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New Directions in Women, Peace and Security$
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Soumita Basu, Paul Kirby, and Laura Shepherd

Print publication date: 2020

Print ISBN-13: 9781529207743

Published to Policy Press Scholarship Online: January 2021

DOI: 10.1332/policypress/9781529207743.001.0001

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Between Protection and Participation: Affect, Countering Violent Extremism and the Possibility for Agency

Between Protection and Participation: Affect, Countering Violent Extremism and the Possibility for Agency

Chapter:
(p.91) 6 Between Protection and Participation: Affect, Countering Violent Extremism and the Possibility for Agency
Source:
New Directions in Women, Peace and Security
Author(s):

Elizabeth Pearson

Publisher:
Policy Press
DOI:10.1332/policypress/9781529207743.003.0006

In 2015, United Nations Security Council Resolution (UNSCR) 2242 set out the need for a gendered approach to Countering Violent Extremism (CVE) and counter terrorism. Scholars have critiqued the incorporation of gender into existing CVE programmes and on multiple grounds: CVE has instrumentalised the Women Peace and Security (WPS) agenda towards state-centric goals; it has essentialised the Muslim women (and men) it encounters; and it has framed women in need of Protection from risky men, creating tension with the space for female Participation, advocated within WPS. Violent extremism and radicalisation have so far, therefore, proved problematic frameworks for interpreting conflict-related violence and gender, given the critiques focus on the ways in which policy seeks to deny women’s agency. While acknowledging these critiques, this chapter argues for the ambiguities in Muslim women’s role in gendered CVE, which yet contains the possibility for women to exercise agency. As the soft side of counter-terrorism, gendered CVE entails partnering communities to build resilience. CVE programmes aimed at women’s participation rely on - and indeed reproduce – women’s affective relationships within a distinctly localized terrain. This chapter acknowledges this ambivalence, so far neglected in the literature, to explore how these relationships offer a new direction for the women peace and security agenda in CVE. Through a series of interviews with women in the field of CVE, the chapter explores how affective relationships underpinning the UK counter-radicalisation strategy Prevent can enable British Muslim women’s transformation of CVE; their leadership; and their participation. Women are able to both impact and progress gendered CVE, which is constituted in female agency within communities, as much as within policy, either at the UN or national level. The chapter problematises the straightforward reading of CVE as necessarily exploitative and reductive, instead revealing the ways in which women’s own community relations can produce agency and resistance, and a new path for the WPS agenda in CVE.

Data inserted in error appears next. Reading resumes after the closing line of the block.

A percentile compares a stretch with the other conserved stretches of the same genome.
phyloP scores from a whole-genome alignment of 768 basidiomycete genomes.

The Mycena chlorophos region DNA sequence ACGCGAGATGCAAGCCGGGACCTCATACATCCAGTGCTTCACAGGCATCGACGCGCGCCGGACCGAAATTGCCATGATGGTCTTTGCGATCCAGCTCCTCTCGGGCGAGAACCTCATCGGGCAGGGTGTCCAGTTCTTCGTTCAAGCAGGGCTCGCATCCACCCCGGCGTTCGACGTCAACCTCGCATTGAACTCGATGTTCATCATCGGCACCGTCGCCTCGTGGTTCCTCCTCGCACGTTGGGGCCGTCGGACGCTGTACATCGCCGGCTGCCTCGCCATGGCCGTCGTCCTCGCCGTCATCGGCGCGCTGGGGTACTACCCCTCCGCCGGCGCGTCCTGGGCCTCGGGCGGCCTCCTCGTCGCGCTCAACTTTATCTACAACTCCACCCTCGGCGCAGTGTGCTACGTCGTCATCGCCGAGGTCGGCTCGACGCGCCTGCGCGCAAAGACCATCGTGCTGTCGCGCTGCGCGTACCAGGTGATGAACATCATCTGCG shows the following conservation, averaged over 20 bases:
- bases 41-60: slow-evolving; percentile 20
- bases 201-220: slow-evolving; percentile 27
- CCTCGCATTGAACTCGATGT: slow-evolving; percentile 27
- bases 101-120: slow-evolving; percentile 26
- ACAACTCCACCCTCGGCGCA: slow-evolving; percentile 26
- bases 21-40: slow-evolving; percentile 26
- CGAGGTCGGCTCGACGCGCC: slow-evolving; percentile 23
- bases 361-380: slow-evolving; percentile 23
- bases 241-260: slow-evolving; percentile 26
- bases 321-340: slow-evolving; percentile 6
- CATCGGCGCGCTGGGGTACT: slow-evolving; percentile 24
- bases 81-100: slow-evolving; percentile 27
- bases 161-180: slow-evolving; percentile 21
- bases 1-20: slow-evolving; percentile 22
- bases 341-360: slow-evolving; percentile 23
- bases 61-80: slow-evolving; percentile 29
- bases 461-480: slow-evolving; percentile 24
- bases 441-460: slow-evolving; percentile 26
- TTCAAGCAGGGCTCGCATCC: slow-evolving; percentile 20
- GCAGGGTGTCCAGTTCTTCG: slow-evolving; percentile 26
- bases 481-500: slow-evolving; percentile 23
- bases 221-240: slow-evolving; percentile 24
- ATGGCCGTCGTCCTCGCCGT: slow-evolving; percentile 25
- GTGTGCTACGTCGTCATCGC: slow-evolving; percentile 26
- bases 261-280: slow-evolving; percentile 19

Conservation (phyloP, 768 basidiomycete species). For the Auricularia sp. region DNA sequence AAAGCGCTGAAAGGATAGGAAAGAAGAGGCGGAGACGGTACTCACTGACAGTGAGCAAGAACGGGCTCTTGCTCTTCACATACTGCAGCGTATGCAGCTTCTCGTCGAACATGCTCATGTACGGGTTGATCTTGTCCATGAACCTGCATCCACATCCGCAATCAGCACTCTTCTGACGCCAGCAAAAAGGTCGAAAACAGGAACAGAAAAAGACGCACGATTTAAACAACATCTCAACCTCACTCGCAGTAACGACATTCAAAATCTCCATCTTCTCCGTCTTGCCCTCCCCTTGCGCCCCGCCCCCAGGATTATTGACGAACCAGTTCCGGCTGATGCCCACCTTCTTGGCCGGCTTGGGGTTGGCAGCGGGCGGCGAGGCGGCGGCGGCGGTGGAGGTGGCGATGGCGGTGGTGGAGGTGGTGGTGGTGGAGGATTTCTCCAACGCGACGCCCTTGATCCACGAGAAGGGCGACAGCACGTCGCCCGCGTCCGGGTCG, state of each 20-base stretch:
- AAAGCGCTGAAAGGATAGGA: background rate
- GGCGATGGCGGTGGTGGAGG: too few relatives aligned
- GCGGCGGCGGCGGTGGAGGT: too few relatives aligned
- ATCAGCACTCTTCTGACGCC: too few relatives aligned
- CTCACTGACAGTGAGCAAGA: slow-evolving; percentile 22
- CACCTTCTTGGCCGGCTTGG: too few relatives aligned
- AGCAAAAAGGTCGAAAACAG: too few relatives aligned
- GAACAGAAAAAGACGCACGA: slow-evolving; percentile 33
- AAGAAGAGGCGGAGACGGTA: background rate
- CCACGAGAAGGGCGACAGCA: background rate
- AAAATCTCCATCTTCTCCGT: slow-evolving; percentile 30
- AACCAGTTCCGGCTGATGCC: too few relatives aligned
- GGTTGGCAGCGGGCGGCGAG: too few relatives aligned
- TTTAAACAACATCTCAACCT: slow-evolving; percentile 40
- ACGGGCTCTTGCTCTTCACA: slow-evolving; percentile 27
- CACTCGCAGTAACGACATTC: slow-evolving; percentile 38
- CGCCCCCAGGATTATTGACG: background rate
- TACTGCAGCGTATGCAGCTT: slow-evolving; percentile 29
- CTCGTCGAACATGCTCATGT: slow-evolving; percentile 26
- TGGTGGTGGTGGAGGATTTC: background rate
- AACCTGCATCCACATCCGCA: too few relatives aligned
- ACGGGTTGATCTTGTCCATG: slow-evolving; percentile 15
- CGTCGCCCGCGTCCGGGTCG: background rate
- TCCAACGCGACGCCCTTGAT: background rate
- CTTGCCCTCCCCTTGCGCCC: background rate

Keywords:   gender, P/CVE, UK Prevent Strategy, agency, women, violent extremism, counter terrorism

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